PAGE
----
Free time breeds routines. We may like to think that when we’re unfettered from the shackles of employment, we will spend hours of our time accomplishing a series of remarkable feats. We tell ourselves that we will complete projects that have been left on burners for months. All we need is some free time, and we will slay our procrastination monsters. But let me tell you that this is not true. We simply plug that free time with a fresh set of routines. These habits, at first glance, may appear mundane and a waste of time, but let me tell you, establishing these routines doesn’t have to be a dreadful experience.
I have been off work for a week, and although I had a few things I really wanted to get done- like work on a short story, write a few poems, and update some photographs on my website (none of which I have completed)- I found myself quickly in the clutches of a very pleasant routine.
Here is rundown of every one of my days for the last week:
I wake up each morning around ten am. I check email, read the news from my leftist sources, ponder the pathetic state of the world, and start my brain thinking about what I may write about that afternoon (After reading Under The Banner of Heaven, I have been brewing a piece about faith, religion and cults. It sometimes takes a few days for the process to actually get to writing. I hope to have something done before the break is over.). After I escape the computer, I put on my swim trunks and head down to the pool with my wife, book in hand. Currently I am on an island in the South Pacific with Norman Mailer. I am reading The Naked and the Dead. I am not sure if there is a better feeling than lying in the sun with a 700-page book in your lap. I can feel my skin bronzing as the equatorial sun climbs high in the sky. Have I mentioned that there hasn’t been another person by the pool all week? I put the book down and jump into the water. I swim, brushing my chest against the bottom of the pool thinking about the haiku I will write later that day. My wife likes to sit in the shallow end and read. I swim over to her and we chat casually about the baby. She looks so beautiful since she has been pregnant. I notice a small bird dipping its beak in the pool and the clouds rearrange themselves in the sky. I swim back to my chair and rejoin Company A. I repeat this sequence at least ten times. After about two hours, we head upstairs, comfortably drowsy and tan.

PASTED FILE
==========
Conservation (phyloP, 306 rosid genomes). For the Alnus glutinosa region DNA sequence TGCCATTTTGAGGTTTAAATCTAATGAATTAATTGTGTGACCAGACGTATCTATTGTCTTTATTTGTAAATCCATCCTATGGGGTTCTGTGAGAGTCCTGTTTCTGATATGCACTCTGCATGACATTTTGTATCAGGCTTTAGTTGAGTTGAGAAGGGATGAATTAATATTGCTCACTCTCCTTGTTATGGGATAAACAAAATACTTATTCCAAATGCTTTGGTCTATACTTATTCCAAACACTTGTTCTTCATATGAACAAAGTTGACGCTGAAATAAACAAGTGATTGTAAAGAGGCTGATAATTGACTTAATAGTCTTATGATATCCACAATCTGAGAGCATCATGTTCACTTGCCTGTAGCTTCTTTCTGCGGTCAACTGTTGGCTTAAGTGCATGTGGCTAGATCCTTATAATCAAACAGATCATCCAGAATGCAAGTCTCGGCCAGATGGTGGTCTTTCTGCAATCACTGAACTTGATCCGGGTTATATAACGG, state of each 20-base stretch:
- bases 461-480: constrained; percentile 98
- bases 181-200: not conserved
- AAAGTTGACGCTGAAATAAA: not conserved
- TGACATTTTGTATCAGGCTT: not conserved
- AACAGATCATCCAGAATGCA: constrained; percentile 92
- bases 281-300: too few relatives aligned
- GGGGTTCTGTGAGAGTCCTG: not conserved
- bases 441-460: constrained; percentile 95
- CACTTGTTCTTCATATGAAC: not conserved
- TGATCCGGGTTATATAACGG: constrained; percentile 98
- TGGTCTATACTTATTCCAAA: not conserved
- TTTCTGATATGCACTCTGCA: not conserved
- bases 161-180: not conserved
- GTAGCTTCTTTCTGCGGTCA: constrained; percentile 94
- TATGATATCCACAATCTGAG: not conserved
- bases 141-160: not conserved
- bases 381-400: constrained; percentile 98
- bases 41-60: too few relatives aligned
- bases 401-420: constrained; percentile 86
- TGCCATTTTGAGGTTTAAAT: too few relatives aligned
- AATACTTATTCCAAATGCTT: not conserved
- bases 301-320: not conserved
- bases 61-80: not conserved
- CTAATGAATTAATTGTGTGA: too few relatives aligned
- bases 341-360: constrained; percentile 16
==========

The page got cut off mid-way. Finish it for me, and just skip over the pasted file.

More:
I shower, admire the growth of my beard, make a quick light lunch and set to my afternoon activity, which may include a nap, some guitar playing, some more reading, or maybe a movie if it is thunder storming like it was today. Living on the equator is advantageous to routines because the weather sticks to a very predictable pattern. It will be beautiful until around two and then it will rain uncontrollably till about five. Today I watched Fade To Black, the documentary about Jay-Z’s last show and album. Around five, I type up my haiku, and on a good day maybe write for a while. We sometimes go for a walk, eat dinner and watch some bad TV. And finally, we crawl into bed and watch about three episodes of the greatest show that has ever been on TV: Arrested Development.
This is neither the time nor the place for me to go into the genius of the show. (That should have happened during some of my down time today, but I watched the Jay-Z movie instead ). But let me say this: If you don’t know what the “chicken dance” by G.O.B means, than please do whatever you need to do to find out. And if you do know what I am talking about, all I have to say is CO-CO-COCO-CO